Increasingly, intangible knowledge assets are dwarfing the value of tangible book assets at many companies. But don’t ask for details. While corporate reports heap praise on various efforts to capitalize on knowledge, they fail to supply reliable, objective benchmarks for measuring the values a company gets from its patents, brands, trademarks, capital expenditures, and research-and-development programs.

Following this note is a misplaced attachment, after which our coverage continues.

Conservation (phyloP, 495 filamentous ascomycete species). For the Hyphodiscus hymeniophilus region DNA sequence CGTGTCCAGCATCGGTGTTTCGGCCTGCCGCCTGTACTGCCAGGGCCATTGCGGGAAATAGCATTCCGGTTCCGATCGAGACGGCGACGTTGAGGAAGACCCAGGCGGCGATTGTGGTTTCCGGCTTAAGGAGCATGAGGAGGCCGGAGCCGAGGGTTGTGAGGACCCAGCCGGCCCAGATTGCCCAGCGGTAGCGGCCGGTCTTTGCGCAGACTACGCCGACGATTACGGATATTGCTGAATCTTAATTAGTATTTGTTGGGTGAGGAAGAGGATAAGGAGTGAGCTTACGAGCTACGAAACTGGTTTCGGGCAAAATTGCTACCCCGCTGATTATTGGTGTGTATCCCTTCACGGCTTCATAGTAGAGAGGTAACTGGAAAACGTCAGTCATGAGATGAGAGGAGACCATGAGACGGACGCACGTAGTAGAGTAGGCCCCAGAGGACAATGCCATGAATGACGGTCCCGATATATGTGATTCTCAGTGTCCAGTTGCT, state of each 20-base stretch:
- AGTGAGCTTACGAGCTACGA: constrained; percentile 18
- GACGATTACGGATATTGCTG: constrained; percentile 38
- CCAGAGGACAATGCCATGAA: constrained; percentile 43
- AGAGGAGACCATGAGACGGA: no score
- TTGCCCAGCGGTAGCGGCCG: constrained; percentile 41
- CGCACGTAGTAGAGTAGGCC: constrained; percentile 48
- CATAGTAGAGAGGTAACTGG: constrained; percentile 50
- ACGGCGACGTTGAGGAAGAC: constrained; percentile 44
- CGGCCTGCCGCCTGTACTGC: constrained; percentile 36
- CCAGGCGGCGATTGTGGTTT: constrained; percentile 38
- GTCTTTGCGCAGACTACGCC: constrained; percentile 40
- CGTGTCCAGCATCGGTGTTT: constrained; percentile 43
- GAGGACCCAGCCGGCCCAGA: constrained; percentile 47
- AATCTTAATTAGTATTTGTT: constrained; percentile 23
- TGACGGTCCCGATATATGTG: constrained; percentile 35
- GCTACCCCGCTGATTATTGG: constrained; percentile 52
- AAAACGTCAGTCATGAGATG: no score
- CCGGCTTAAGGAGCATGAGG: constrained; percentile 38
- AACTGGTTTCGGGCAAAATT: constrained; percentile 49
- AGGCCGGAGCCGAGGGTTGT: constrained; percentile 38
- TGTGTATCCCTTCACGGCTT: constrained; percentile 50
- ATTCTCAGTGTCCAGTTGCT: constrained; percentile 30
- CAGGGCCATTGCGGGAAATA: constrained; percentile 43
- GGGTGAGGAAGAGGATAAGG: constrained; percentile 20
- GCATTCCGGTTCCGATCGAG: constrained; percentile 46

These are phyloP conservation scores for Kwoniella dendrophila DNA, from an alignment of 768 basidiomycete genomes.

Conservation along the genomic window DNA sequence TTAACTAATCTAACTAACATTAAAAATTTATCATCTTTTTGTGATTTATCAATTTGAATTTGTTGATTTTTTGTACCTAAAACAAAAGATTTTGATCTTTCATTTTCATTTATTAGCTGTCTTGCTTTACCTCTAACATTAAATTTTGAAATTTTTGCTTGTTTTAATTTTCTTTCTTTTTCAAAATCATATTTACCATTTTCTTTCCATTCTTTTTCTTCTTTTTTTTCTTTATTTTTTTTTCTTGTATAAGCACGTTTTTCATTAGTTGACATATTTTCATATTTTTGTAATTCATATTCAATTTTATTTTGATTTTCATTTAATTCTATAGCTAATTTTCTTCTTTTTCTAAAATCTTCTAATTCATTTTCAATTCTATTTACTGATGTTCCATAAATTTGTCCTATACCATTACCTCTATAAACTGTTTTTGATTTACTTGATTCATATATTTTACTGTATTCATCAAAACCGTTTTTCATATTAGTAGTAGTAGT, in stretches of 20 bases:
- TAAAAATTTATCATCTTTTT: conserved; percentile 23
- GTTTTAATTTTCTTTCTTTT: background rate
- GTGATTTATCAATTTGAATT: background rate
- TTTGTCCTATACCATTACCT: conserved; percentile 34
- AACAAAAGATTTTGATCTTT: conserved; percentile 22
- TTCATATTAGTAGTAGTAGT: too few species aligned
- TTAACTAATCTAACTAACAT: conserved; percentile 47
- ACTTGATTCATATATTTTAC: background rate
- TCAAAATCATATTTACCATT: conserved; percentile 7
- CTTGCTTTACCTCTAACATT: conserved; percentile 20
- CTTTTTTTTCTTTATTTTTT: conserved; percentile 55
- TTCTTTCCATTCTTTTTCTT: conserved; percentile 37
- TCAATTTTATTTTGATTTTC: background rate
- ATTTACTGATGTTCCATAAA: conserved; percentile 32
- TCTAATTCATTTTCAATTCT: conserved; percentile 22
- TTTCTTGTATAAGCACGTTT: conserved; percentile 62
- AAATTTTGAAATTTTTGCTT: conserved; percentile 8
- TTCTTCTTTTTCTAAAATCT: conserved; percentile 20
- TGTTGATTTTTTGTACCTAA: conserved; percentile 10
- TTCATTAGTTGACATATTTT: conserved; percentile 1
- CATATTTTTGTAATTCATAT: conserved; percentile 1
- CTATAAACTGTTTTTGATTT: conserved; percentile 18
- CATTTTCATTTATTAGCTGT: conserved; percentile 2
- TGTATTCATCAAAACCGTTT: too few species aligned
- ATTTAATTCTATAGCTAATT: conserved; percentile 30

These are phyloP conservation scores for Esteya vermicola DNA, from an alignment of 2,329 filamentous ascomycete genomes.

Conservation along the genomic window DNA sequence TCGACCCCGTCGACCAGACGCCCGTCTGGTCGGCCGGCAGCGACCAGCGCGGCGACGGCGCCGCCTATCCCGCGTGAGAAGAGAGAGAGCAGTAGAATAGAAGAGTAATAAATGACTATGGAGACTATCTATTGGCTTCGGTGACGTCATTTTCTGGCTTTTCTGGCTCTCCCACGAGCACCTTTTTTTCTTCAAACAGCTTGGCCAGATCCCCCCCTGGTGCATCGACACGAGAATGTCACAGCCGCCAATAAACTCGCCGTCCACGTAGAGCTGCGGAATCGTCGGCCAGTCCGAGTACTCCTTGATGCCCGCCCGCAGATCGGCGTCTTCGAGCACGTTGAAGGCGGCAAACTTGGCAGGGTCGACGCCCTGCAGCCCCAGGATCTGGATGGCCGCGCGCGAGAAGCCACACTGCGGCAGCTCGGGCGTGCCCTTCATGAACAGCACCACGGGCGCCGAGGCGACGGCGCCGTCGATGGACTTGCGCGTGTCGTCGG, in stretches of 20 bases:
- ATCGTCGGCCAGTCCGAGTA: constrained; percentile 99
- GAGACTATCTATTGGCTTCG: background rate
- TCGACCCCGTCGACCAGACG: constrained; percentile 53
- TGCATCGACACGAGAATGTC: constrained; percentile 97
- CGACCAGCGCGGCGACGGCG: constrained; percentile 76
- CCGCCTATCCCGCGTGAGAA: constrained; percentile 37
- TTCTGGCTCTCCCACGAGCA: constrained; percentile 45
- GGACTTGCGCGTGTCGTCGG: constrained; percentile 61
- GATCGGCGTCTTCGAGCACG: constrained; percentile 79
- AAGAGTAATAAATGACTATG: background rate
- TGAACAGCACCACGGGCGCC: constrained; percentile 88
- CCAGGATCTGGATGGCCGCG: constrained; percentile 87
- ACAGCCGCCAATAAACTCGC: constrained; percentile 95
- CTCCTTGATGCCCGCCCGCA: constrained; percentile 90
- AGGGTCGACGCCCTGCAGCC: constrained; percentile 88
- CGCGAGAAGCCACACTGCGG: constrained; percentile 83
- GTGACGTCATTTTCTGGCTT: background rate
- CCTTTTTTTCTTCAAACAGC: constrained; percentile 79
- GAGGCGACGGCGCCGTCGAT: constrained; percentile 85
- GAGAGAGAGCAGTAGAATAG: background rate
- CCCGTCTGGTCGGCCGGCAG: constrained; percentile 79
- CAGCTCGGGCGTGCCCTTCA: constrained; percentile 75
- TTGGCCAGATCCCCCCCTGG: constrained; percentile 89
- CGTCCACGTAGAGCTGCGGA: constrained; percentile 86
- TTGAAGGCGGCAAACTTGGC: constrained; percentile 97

To assist financial managers in grappling with knowledge assets, CFO’s second annual Knowledge Capital Scoreboard updates and expands last year’s techniques–and its conclusions. In the 2000 edition, the methodology, designed at CFO’s request by Prof. Baruch Lev of New York University’s Stern School of Business, pierces the knowledge capital veil in more detail. Top companies in 20 industries were ranked according to their levels of knowledge capital, from a high of $211 billion at mighty Microsoft Corp., down to $332 million at our smallest knowledge-rated company, Adolph Coors Co. At our median company, $21 billion of knowledge capital amounted to three times book value.